Worldwide Expansion of Soroptimist International
In 1923 two years after the first Soroptimist club was formed in America, the Greater London Club was formed in Great Britain, and in 1924 Dr. Suzanne Noël a prominent French cosmetic surgeon, was the founding President of the Soroptimist club in Paris.
Establishing Soroptimist Clubs in Great Britain and Ireland, the early years – Click here
Establishing Soroptimist Clubs In Europe – click here:
First Soroptimist World Conference June 1928:
The Conference was held in Washington DC in 1928 and at this conference the United States and Canada formed the American Federation SIA and clubs already established in Great Britain, France, Holland and Italy formed the European Federation SIE.
Other significant milestones at this conference:
- The decision that Soroptimist International conventions be held every four years from 1930 onwards.
- The constitution was agreed.
- The representative body would comprise the Presidents and Vice Presidents of the two Federations.
- The “Soroptimist Emblem” was adopted for all members – Read more about the Soroptimist Emblem here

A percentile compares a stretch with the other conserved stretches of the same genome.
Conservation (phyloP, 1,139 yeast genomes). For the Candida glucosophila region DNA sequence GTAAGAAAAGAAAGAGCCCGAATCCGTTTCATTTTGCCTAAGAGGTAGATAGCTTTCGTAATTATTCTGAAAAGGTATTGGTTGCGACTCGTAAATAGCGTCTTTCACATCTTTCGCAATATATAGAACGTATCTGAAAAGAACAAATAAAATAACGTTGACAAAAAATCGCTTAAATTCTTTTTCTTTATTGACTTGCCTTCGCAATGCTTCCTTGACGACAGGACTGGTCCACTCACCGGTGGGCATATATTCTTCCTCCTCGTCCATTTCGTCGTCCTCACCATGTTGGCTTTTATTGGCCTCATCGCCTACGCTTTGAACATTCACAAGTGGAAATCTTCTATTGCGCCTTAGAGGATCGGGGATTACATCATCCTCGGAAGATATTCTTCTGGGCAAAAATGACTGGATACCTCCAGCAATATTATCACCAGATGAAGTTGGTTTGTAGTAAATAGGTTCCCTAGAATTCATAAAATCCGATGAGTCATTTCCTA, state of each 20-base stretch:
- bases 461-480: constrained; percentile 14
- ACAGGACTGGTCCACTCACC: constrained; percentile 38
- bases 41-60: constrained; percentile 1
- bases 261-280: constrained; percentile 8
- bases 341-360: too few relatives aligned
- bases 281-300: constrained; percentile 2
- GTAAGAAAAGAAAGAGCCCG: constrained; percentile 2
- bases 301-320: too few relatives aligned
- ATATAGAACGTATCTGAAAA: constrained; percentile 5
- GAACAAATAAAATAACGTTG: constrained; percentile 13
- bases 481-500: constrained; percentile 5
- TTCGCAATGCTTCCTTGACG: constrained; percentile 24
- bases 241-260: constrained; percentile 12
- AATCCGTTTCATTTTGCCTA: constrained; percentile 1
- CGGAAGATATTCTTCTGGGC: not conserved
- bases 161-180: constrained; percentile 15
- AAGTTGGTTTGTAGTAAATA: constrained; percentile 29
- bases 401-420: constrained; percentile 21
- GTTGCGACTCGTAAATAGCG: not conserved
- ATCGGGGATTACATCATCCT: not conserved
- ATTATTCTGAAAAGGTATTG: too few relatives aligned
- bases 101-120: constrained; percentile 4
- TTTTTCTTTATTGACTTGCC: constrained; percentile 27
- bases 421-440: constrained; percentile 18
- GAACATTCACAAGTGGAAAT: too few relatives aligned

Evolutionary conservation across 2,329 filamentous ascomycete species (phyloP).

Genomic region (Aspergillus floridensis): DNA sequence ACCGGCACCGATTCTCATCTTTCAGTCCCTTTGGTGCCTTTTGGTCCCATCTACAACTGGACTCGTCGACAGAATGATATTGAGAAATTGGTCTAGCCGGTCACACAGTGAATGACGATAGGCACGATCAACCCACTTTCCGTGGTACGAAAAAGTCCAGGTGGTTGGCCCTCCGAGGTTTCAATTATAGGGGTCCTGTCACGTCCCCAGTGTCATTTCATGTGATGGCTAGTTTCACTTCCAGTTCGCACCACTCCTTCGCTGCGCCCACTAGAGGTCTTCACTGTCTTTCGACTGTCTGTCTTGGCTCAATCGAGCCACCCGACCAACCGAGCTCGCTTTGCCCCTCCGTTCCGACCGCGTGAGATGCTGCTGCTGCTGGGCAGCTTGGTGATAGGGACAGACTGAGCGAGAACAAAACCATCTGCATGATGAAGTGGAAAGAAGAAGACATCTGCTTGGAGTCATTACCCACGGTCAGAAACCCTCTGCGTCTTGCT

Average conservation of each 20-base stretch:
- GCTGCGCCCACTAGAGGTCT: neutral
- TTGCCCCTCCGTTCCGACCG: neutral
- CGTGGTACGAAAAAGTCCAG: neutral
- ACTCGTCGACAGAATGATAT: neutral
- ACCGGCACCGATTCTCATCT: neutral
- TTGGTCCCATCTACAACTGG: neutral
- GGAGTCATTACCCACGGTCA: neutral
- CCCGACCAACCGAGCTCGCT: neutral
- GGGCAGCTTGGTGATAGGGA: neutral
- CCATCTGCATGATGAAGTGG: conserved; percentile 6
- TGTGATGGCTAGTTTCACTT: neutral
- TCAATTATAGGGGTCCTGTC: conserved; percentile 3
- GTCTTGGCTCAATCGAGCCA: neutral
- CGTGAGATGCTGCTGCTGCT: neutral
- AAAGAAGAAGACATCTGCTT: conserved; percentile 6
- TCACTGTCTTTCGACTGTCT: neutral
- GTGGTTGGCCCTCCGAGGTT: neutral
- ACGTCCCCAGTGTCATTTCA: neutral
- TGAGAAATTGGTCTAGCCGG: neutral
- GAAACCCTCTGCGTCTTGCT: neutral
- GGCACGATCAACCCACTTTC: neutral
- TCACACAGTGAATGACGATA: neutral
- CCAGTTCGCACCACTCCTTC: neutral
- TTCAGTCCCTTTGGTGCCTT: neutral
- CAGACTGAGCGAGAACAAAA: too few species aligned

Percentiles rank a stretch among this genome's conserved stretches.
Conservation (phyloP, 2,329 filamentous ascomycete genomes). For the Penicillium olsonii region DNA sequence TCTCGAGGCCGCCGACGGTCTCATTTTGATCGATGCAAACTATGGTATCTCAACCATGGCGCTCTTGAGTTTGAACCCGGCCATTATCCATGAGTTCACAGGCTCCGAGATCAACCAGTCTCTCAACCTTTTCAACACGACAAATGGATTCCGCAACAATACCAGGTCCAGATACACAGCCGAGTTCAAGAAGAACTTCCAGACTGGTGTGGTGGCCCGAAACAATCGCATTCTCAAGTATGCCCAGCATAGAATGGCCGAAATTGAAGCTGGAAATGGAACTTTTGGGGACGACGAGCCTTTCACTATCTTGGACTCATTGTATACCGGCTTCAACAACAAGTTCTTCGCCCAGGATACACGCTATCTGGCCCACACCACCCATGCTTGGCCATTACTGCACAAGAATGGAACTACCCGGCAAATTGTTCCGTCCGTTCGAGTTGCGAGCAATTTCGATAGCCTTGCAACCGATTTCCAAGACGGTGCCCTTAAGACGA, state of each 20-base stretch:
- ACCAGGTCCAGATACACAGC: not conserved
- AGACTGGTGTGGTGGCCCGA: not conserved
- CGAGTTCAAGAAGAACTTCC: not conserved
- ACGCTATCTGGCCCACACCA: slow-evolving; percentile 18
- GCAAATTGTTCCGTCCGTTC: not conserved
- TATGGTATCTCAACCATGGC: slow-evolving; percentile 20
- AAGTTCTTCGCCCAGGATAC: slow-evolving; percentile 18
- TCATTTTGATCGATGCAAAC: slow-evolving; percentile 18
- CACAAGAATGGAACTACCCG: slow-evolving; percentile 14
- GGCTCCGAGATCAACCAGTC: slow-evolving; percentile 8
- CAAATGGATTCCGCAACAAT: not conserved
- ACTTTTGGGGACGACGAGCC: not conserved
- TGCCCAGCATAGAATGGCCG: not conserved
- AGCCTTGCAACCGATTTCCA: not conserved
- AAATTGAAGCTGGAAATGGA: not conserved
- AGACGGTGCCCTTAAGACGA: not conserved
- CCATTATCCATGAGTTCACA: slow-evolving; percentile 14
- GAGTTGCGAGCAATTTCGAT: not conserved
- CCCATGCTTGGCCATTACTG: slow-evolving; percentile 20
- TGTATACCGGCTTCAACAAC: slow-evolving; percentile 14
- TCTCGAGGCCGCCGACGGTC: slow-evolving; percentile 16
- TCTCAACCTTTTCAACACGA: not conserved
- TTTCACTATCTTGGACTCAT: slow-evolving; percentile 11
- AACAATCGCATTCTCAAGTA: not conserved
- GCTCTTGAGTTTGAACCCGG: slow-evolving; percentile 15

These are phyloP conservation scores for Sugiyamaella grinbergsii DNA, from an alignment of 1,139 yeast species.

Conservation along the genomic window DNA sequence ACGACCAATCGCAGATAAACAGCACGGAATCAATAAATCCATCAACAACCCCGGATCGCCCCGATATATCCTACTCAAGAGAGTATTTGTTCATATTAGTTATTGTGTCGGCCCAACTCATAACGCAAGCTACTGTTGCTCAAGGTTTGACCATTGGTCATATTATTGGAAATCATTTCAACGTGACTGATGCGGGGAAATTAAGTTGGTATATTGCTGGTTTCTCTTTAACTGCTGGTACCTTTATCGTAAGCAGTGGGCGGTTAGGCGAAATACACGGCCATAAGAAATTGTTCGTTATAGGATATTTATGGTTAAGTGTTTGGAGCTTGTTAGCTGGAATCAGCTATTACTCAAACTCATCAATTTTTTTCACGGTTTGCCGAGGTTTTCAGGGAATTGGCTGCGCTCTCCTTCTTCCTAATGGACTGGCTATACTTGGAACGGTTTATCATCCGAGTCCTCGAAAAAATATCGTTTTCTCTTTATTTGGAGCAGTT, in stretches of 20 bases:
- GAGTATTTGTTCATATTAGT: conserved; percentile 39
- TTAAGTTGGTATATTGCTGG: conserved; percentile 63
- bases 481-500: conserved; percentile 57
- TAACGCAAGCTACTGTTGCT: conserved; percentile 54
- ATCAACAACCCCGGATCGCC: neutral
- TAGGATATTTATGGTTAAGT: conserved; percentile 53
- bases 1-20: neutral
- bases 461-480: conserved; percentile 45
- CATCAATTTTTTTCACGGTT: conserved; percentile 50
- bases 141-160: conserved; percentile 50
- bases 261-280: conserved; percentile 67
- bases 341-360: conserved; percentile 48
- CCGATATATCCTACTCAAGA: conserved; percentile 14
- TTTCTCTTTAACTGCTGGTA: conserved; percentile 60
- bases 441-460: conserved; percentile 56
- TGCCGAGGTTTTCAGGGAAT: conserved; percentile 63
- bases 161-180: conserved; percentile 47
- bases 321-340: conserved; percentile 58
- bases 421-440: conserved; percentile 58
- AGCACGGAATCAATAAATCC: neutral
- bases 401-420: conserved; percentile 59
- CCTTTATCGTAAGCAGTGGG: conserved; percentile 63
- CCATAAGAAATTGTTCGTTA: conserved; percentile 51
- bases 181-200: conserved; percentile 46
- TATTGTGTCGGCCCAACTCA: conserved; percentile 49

Soroptimist International of America (SIA) 1930
The search for a Soroptimist ‘creed’ began six months prior to the 1930 convention of Soroptimist International Americas. The delegates chose to defer making a decision for another six months so that each club could receive copies of the proposed creeds to make an informed decision. Ethel Knight Pollard, director of Midwestern/South Atlantic regions, noted “we want a creed that we can use and work by and live by, not one that will simply be printed and stuck away to get dusty and have no use to us.” Read more about the Soroptimist Pledge here
Soroptimist International Convention Paris 1934
Members from the two Federations SIA & SIE met in Paris during the summer of 1934 at the 1st Soroptimist International Convention, where the presiding officer was Dr Suzanne Noël. Dr Noël was so anxious to welcome delegates from America and England to this convention in their own language that she spent 3 months learning English – she told delegates that it was the greatest sign of friendship she could give them. Read more about Suzanne Noël here:
At this Convention Elizabeth Hawes was given the role of Soroptimist International Liaison Officer – Click here to read more about her interesting story.